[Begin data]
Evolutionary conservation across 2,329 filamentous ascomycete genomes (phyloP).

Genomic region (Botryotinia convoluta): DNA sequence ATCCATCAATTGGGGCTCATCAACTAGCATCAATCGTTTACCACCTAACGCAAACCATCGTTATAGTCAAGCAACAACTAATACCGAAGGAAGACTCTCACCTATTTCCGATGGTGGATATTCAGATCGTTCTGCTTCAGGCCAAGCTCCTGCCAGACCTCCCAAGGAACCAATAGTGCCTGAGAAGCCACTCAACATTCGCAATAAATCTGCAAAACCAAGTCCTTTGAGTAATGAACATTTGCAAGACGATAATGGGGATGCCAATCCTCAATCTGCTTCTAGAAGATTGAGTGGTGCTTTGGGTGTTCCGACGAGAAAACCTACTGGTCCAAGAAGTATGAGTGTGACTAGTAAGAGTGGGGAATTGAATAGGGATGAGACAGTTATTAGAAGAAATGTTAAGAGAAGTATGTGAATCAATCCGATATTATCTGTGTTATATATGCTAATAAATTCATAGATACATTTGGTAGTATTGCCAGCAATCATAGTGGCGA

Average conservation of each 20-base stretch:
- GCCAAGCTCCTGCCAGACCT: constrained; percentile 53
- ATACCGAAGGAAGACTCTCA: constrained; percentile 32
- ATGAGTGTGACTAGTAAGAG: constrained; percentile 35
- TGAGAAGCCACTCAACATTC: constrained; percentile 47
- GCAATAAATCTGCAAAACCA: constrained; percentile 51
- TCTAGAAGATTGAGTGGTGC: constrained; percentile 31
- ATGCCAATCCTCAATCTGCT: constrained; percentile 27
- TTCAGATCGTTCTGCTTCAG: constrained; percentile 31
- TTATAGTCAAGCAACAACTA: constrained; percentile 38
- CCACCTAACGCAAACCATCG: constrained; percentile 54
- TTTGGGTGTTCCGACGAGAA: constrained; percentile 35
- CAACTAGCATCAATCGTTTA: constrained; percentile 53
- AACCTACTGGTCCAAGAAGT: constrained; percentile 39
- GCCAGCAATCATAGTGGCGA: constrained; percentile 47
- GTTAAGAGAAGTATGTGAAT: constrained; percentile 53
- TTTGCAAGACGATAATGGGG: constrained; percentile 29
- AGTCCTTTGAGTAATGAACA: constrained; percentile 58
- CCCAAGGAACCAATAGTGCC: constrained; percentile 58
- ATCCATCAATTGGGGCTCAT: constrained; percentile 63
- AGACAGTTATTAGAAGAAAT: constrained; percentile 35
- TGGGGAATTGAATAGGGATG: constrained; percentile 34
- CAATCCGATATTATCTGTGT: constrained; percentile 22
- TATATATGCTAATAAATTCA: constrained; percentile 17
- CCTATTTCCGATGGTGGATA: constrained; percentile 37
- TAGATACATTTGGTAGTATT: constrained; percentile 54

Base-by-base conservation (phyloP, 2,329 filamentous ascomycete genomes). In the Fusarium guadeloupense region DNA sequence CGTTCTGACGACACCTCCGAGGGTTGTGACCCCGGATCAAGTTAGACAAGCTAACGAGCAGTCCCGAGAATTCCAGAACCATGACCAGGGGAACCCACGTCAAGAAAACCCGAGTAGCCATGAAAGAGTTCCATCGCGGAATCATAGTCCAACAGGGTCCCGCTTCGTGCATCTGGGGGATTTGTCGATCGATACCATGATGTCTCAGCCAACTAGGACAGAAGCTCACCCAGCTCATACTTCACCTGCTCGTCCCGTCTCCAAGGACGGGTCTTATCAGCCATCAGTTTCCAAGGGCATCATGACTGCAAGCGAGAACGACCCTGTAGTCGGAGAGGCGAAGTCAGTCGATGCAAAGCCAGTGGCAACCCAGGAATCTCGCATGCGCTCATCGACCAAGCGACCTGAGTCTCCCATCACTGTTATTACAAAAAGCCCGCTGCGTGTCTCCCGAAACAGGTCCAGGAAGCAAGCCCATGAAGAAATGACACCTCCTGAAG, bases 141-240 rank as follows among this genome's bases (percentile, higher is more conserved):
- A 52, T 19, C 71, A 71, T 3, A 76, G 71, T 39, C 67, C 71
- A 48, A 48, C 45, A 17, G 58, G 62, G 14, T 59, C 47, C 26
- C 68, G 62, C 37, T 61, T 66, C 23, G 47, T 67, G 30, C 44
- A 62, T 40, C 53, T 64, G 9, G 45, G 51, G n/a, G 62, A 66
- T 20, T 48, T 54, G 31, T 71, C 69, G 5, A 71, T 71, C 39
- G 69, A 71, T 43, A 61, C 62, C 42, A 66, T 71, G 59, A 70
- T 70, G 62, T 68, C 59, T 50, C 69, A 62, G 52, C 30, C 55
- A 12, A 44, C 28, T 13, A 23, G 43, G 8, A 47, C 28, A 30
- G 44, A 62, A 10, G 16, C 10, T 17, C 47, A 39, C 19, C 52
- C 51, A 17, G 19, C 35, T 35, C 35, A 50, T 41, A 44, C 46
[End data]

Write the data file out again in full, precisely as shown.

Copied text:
Evolutionary conservation across 2,329 filamentous ascomycete genomes (phyloP).

Genomic region (Botryotinia convoluta): DNA sequence ATCCATCAATTGGGGCTCATCAACTAGCATCAATCGTTTACCACCTAACGCAAACCATCGTTATAGTCAAGCAACAACTAATACCGAAGGAAGACTCTCACCTATTTCCGATGGTGGATATTCAGATCGTTCTGCTTCAGGCCAAGCTCCTGCCAGACCTCCCAAGGAACCAATAGTGCCTGAGAAGCCACTCAACATTCGCAATAAATCTGCAAAACCAAGTCCTTTGAGTAATGAACATTTGCAAGACGATAATGGGGATGCCAATCCTCAATCTGCTTCTAGAAGATTGAGTGGTGCTTTGGGTGTTCCGACGAGAAAACCTACTGGTCCAAGAAGTATGAGTGTGACTAGTAAGAGTGGGGAATTGAATAGGGATGAGACAGTTATTAGAAGAAATGTTAAGAGAAGTATGTGAATCAATCCGATATTATCTGTGTTATATATGCTAATAAATTCATAGATACATTTGGTAGTATTGCCAGCAATCATAGTGGCGA

Average conservation of each 20-base stretch:
- GCCAAGCTCCTGCCAGACCT: constrained; percentile 53
- ATACCGAAGGAAGACTCTCA: constrained; percentile 32
- ATGAGTGTGACTAGTAAGAG: constrained; percentile 35
- TGAGAAGCCACTCAACATTC: constrained; percentile 47
- GCAATAAATCTGCAAAACCA: constrained; percentile 51
- TCTAGAAGATTGAGTGGTGC: constrained; percentile 31
- ATGCCAATCCTCAATCTGCT: constrained; percentile 27
- TTCAGATCGTTCTGCTTCAG: constrained; percentile 31
- TTATAGTCAAGCAACAACTA: constrained; percentile 38
- CCACCTAACGCAAACCATCG: constrained; percentile 54
- TTTGGGTGTTCCGACGAGAA: constrained; percentile 35
- CAACTAGCATCAATCGTTTA: constrained; percentile 53
- AACCTACTGGTCCAAGAAGT: constrained; percentile 39
- GCCAGCAATCATAGTGGCGA: constrained; percentile 47
- GTTAAGAGAAGTATGTGAAT: constrained; percentile 53
- TTTGCAAGACGATAATGGGG: constrained; percentile 29
- AGTCCTTTGAGTAATGAACA: constrained; percentile 58
- CCCAAGGAACCAATAGTGCC: constrained; percentile 58
- ATCCATCAATTGGGGCTCAT: constrained; percentile 63
- AGACAGTTATTAGAAGAAAT: constrained; percentile 35
- TGGGGAATTGAATAGGGATG: constrained; percentile 34
- CAATCCGATATTATCTGTGT: constrained; percentile 22
- TATATATGCTAATAAATTCA: constrained; percentile 17
- CCTATTTCCGATGGTGGATA: constrained; percentile 37
- TAGATACATTTGGTAGTATT: constrained; percentile 54

Base-by-base conservation (phyloP, 2,329 filamentous ascomycete genomes). In the Fusarium guadeloupense region DNA sequence CGTTCTGACGACACCTCCGAGGGTTGTGACCCCGGATCAAGTTAGACAAGCTAACGAGCAGTCCCGAGAATTCCAGAACCATGACCAGGGGAACCCACGTCAAGAAAACCCGAGTAGCCATGAAAGAGTTCCATCGCGGAATCATAGTCCAACAGGGTCCCGCTTCGTGCATCTGGGGGATTTGTCGATCGATACCATGATGTCTCAGCCAACTAGGACAGAAGCTCACCCAGCTCATACTTCACCTGCTCGTCCCGTCTCCAAGGACGGGTCTTATCAGCCATCAGTTTCCAAGGGCATCATGACTGCAAGCGAGAACGACCCTGTAGTCGGAGAGGCGAAGTCAGTCGATGCAAAGCCAGTGGCAACCCAGGAATCTCGCATGCGCTCATCGACCAAGCGACCTGAGTCTCCCATCACTGTTATTACAAAAAGCCCGCTGCGTGTCTCCCGAAACAGGTCCAGGAAGCAAGCCCATGAAGAAATGACACCTCCTGAAG, bases 141-240 rank as follows among this genome's bases (percentile, higher is more conserved):
- A 52, T 19, C 71, A 71, T 3, A 76, G 71, T 39, C 67, C 71
- A 48, A 48, C 45, A 17, G 58, G 62, G 14, T 59, C 47, C 26
- C 68, G 62, C 37, T 61, T 66, C 23, G 47, T 67, G 30, C 44
- A 62, T 40, C 53, T 64, G 9, G 45, G 51, G n/a, G 62, A 66
- T 20, T 48, T 54, G 31, T 71, C 69, G 5, A 71, T 71, C 39
- G 69, A 71, T 43, A 61, C 62, C 42, A 66, T 71, G 59, A 70
- T 70, G 62, T 68, C 59, T 50, C 69, A 62, G 52, C 30, C 55
- A 12, A 44, C 28, T 13, A 23, G 43, G 8, A 47, C 28, A 30
- G 44, A 62, A 10, G 16, C 10, T 17, C 47, A 39, C 19, C 52
- C 51, A 17, G 19, C 35, T 35, C 35, A 50, T 41, A 44, C 46